The sonar used on King salmon somehow has the capacity to measure fish over 34 inches. (How cool is that?!)
The data has indicated a historical drop of approximately 75% of the King/Chinook populations in recent years. That's presently about 4-6,000 fish over 34" in the early run (April/May), and 17-23,000 fish (July/August). Yes, there are still hundreds of thousands of fish still moving through the water under 34", including Kings in the 20-30 inch range, but the sonar is trying to detect 34-plus. I'm still shaking my head in wonder.
In 2003, Alaska Fish and Wildlife required that when you harvest a King salmon over 55 inches, (approximately 71.5 pounds), you have to have it "sealed" (certified) by a Fish and Wildlife employee - size, weight, gender-I suppose this is because the number of larger Kings that are really the strongest and most healthy gene pool were on a rapid decline.
In the last 9 years - nine years - only one King (Chinook-onchorynchiss tshawytscha) was "sealed" over 55 inches at 71.5 pounds. I'm guessing many more have been caught, but they were likely immediately released or simply never recorded. But at this writing, I'm only a six-day Alaska novice.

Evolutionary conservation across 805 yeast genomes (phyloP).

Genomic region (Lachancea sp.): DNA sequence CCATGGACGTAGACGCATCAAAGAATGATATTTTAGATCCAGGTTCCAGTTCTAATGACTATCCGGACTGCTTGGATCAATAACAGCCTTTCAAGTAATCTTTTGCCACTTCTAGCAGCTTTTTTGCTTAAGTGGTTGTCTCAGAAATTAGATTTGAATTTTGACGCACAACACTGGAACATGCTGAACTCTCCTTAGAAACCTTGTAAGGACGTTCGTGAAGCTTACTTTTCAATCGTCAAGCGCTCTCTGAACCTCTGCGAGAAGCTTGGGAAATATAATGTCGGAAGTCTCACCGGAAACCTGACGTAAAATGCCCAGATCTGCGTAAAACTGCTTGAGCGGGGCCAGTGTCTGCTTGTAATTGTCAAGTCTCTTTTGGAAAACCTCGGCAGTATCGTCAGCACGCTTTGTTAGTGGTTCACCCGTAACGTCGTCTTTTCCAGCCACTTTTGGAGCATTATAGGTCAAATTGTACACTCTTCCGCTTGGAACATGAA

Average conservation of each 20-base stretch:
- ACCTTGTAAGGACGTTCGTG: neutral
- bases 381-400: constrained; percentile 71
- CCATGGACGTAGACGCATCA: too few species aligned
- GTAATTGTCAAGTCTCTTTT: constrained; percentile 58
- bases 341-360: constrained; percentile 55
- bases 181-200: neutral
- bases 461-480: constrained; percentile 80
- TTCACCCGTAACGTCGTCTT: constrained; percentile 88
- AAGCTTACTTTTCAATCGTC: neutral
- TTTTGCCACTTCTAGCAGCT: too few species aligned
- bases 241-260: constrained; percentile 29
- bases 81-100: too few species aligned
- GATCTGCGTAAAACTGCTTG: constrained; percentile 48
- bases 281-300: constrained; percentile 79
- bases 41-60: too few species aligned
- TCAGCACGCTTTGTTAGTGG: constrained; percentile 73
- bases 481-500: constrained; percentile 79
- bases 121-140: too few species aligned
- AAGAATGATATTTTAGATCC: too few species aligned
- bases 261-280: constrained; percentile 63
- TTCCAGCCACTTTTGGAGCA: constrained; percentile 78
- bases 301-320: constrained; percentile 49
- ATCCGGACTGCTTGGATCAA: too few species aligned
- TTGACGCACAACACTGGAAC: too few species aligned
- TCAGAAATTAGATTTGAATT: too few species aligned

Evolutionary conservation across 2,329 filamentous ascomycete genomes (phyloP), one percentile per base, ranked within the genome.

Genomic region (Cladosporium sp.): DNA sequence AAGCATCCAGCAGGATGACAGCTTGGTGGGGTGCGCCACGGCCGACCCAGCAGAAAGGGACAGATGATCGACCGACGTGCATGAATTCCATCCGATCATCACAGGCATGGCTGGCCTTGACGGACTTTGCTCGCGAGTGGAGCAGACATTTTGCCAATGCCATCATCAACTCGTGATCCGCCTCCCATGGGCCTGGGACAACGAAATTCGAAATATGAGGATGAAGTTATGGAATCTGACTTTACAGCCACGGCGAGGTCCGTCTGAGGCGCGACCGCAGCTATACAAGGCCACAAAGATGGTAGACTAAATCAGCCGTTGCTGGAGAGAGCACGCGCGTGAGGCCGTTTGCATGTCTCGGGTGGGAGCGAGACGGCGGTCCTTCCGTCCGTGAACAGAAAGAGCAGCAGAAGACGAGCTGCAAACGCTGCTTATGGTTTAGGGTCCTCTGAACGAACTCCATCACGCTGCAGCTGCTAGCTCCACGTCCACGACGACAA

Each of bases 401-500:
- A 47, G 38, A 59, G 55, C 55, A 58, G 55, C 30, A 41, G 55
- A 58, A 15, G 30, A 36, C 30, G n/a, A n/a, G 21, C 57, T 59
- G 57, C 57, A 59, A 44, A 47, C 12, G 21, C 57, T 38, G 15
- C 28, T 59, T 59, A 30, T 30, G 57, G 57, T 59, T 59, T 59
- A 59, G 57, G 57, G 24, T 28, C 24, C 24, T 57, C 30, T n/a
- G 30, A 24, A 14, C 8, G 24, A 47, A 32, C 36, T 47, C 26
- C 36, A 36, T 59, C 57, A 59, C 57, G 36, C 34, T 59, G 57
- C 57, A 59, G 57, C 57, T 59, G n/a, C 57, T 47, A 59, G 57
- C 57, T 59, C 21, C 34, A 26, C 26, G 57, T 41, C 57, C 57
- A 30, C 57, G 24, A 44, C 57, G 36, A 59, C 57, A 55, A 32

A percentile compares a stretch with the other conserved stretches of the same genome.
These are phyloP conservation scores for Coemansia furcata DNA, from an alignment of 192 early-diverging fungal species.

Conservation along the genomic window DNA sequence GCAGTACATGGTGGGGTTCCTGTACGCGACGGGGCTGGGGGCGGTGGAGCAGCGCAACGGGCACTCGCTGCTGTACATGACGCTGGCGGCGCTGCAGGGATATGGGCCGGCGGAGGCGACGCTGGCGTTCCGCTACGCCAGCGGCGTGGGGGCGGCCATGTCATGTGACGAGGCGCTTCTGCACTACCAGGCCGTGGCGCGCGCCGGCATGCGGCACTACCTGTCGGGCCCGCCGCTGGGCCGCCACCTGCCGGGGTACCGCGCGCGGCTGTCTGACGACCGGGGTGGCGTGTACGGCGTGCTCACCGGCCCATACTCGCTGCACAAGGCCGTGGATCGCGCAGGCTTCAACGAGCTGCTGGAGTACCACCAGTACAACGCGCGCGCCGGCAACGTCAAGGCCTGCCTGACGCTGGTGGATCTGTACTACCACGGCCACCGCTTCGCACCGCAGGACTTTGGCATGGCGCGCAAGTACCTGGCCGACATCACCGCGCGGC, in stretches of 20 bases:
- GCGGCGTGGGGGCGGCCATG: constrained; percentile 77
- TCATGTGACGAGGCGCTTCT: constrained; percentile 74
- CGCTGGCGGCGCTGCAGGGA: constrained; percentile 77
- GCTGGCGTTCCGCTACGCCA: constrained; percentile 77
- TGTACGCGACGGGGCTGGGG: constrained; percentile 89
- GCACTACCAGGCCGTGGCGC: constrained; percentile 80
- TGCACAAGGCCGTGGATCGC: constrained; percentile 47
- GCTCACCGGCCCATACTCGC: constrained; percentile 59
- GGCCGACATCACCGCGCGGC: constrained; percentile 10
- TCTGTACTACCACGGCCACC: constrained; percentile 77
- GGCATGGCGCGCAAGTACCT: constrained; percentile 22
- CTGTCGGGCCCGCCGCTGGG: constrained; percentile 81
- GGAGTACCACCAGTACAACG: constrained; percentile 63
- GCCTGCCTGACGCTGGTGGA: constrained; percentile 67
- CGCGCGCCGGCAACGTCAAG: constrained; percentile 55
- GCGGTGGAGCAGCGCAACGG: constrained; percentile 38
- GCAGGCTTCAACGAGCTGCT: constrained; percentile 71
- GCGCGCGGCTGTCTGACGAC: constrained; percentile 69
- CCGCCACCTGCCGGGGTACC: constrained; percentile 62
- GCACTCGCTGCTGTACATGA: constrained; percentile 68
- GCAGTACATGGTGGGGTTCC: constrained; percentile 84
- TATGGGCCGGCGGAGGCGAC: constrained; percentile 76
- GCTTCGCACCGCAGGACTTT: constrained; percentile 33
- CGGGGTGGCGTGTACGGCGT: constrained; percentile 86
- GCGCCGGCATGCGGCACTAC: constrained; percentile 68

In the old days, no one got crucified for killing a fish because they were feeding their family out of necessity. But we aren't in the "old days" anymore, are we?
Alaskans are some of the best stewards of their home environment. They don't stand on pedestals and claim to be "green" environmentalists, and their highways aren't littered, as they are here in the Bay Area-even though they don't have the kinds of "recycling" programs Californians boast about. California has the most recycling laws of any state. Alaskans know how precious these resources are because their survival depends on it. I've seen stewardship that is natural, common sense, not because it is a law. I saw accountability amongst each other that was instinctive, not "required"; a care for the environment that supersedes anything I've ever experienced in the lower 48.
While in his legal right, the poor fella posted his 51.5"/70-pound King catch, complete with the guide service name and phone number emblazoned across the boat he was standing in, on Facebook. It went viral, to say the least. The crucifixion was swift. I suppose, as most have indicated, the guide service should have known better. Maybe they have a good reason for having to finally haul the fish into the boat. (For the record, the fly that caught the 71.5 pound King was also harvested). I suppose it will come out in the final bankruptcy proceedings - wait - that's a different topic. I mean, in the guide's reporting of the catch.
I was telling my nephew we have similar challenges on the San Lorenzo, but we talk in hundreds of fish and the difference in CFS measured in 5 or 10 - He looked almost terrified - probably hoping nothing like that ever happens to his home waters. But I'm encouraged to continue to do my part to keep helping us here in California. It is, after all, my home environment. And I can't wait to get back to Alaska! See you at the BBQ!